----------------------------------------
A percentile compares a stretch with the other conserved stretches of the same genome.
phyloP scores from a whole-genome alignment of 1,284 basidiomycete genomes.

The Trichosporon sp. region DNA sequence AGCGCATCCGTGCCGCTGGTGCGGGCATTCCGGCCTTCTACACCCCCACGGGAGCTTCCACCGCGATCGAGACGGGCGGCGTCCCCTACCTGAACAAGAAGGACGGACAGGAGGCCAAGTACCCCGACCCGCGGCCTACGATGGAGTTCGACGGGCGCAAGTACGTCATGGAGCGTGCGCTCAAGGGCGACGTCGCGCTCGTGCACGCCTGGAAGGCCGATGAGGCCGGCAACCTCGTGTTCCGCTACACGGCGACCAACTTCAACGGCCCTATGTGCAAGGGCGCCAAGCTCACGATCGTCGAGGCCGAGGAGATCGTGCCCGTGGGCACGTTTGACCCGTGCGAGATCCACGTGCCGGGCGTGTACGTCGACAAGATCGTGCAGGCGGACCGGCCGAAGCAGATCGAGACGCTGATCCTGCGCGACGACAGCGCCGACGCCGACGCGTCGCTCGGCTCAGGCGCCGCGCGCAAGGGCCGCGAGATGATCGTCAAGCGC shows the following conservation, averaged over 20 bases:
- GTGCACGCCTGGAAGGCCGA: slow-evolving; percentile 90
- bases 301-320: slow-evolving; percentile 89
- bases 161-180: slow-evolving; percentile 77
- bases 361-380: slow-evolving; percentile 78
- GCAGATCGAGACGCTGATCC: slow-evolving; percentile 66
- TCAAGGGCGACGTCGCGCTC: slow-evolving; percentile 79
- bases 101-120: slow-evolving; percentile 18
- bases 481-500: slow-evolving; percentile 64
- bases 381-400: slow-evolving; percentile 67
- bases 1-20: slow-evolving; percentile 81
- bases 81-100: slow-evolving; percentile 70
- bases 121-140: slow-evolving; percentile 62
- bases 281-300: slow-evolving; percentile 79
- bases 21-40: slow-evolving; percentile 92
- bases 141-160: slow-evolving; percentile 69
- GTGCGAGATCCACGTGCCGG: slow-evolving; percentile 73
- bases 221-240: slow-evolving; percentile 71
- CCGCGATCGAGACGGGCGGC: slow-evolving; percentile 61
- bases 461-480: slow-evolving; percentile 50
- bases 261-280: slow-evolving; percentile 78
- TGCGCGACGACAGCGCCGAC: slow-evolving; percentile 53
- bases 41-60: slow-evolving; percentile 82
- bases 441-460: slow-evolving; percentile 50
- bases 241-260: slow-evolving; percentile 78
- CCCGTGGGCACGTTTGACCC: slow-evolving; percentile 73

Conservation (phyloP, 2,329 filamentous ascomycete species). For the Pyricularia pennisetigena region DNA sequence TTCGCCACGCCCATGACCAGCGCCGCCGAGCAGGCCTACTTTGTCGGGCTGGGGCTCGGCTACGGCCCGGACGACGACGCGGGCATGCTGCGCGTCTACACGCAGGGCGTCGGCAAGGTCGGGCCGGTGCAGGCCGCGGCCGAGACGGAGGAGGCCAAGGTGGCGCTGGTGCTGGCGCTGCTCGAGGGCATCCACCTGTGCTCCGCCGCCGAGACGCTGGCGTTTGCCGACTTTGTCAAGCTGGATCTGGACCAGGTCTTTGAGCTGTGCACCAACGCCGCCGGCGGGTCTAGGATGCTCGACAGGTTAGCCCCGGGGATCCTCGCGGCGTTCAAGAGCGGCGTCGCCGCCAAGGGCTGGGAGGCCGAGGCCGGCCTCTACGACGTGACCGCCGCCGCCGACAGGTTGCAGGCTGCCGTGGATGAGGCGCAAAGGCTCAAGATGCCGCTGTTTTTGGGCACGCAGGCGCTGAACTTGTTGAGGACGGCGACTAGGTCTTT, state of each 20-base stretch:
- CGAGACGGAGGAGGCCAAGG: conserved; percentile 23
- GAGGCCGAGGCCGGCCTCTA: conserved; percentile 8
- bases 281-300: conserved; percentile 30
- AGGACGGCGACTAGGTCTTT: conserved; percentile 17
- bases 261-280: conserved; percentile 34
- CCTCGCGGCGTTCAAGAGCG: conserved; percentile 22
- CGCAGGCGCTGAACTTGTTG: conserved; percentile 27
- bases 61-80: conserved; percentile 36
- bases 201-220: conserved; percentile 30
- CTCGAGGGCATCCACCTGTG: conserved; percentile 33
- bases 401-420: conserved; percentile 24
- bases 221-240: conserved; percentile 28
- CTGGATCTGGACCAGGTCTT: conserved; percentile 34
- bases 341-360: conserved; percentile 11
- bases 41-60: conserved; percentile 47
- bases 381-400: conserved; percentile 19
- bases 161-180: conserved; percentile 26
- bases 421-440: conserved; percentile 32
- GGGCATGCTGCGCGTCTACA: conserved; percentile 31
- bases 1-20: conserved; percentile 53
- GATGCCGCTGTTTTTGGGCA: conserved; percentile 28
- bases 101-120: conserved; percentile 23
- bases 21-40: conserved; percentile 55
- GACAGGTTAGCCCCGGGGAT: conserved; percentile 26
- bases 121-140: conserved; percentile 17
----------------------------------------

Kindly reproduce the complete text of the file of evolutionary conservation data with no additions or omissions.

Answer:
A percentile compares a stretch with the other conserved stretches of the same genome.
phyloP scores from a whole-genome alignment of 1,284 basidiomycete genomes.

The Trichosporon sp. region DNA sequence AGCGCATCCGTGCCGCTGGTGCGGGCATTCCGGCCTTCTACACCCCCACGGGAGCTTCCACCGCGATCGAGACGGGCGGCGTCCCCTACCTGAACAAGAAGGACGGACAGGAGGCCAAGTACCCCGACCCGCGGCCTACGATGGAGTTCGACGGGCGCAAGTACGTCATGGAGCGTGCGCTCAAGGGCGACGTCGCGCTCGTGCACGCCTGGAAGGCCGATGAGGCCGGCAACCTCGTGTTCCGCTACACGGCGACCAACTTCAACGGCCCTATGTGCAAGGGCGCCAAGCTCACGATCGTCGAGGCCGAGGAGATCGTGCCCGTGGGCACGTTTGACCCGTGCGAGATCCACGTGCCGGGCGTGTACGTCGACAAGATCGTGCAGGCGGACCGGCCGAAGCAGATCGAGACGCTGATCCTGCGCGACGACAGCGCCGACGCCGACGCGTCGCTCGGCTCAGGCGCCGCGCGCAAGGGCCGCGAGATGATCGTCAAGCGC shows the following conservation, averaged over 20 bases:
- GTGCACGCCTGGAAGGCCGA: slow-evolving; percentile 90
- bases 301-320: slow-evolving; percentile 89
- bases 161-180: slow-evolving; percentile 77
- bases 361-380: slow-evolving; percentile 78
- GCAGATCGAGACGCTGATCC: slow-evolving; percentile 66
- TCAAGGGCGACGTCGCGCTC: slow-evolving; percentile 79
- bases 101-120: slow-evolving; percentile 18
- bases 481-500: slow-evolving; percentile 64
- bases 381-400: slow-evolving; percentile 67
- bases 1-20: slow-evolving; percentile 81
- bases 81-100: slow-evolving; percentile 70
- bases 121-140: slow-evolving; percentile 62
- bases 281-300: slow-evolving; percentile 79
- bases 21-40: slow-evolving; percentile 92
- bases 141-160: slow-evolving; percentile 69
- GTGCGAGATCCACGTGCCGG: slow-evolving; percentile 73
- bases 221-240: slow-evolving; percentile 71
- CCGCGATCGAGACGGGCGGC: slow-evolving; percentile 61
- bases 461-480: slow-evolving; percentile 50
- bases 261-280: slow-evolving; percentile 78
- TGCGCGACGACAGCGCCGAC: slow-evolving; percentile 53
- bases 41-60: slow-evolving; percentile 82
- bases 441-460: slow-evolving; percentile 50
- bases 241-260: slow-evolving; percentile 78
- CCCGTGGGCACGTTTGACCC: slow-evolving; percentile 73

Conservation (phyloP, 2,329 filamentous ascomycete species). For the Pyricularia pennisetigena region DNA sequence TTCGCCACGCCCATGACCAGCGCCGCCGAGCAGGCCTACTTTGTCGGGCTGGGGCTCGGCTACGGCCCGGACGACGACGCGGGCATGCTGCGCGTCTACACGCAGGGCGTCGGCAAGGTCGGGCCGGTGCAGGCCGCGGCCGAGACGGAGGAGGCCAAGGTGGCGCTGGTGCTGGCGCTGCTCGAGGGCATCCACCTGTGCTCCGCCGCCGAGACGCTGGCGTTTGCCGACTTTGTCAAGCTGGATCTGGACCAGGTCTTTGAGCTGTGCACCAACGCCGCCGGCGGGTCTAGGATGCTCGACAGGTTAGCCCCGGGGATCCTCGCGGCGTTCAAGAGCGGCGTCGCCGCCAAGGGCTGGGAGGCCGAGGCCGGCCTCTACGACGTGACCGCCGCCGCCGACAGGTTGCAGGCTGCCGTGGATGAGGCGCAAAGGCTCAAGATGCCGCTGTTTTTGGGCACGCAGGCGCTGAACTTGTTGAGGACGGCGACTAGGTCTTT, state of each 20-base stretch:
- CGAGACGGAGGAGGCCAAGG: conserved; percentile 23
- GAGGCCGAGGCCGGCCTCTA: conserved; percentile 8
- bases 281-300: conserved; percentile 30
- AGGACGGCGACTAGGTCTTT: conserved; percentile 17
- bases 261-280: conserved; percentile 34
- CCTCGCGGCGTTCAAGAGCG: conserved; percentile 22
- CGCAGGCGCTGAACTTGTTG: conserved; percentile 27
- bases 61-80: conserved; percentile 36
- bases 201-220: conserved; percentile 30
- CTCGAGGGCATCCACCTGTG: conserved; percentile 33
- bases 401-420: conserved; percentile 24
- bases 221-240: conserved; percentile 28
- CTGGATCTGGACCAGGTCTT: conserved; percentile 34
- bases 341-360: conserved; percentile 11
- bases 41-60: conserved; percentile 47
- bases 381-400: conserved; percentile 19
- bases 161-180: conserved; percentile 26
- bases 421-440: conserved; percentile 32
- GGGCATGCTGCGCGTCTACA: conserved; percentile 31
- bases 1-20: conserved; percentile 53
- GATGCCGCTGTTTTTGGGCA: conserved; percentile 28
- bases 101-120: conserved; percentile 23
- bases 21-40: conserved; percentile 55
- GACAGGTTAGCCCCGGGGAT: conserved; percentile 26
- bases 121-140: conserved; percentile 17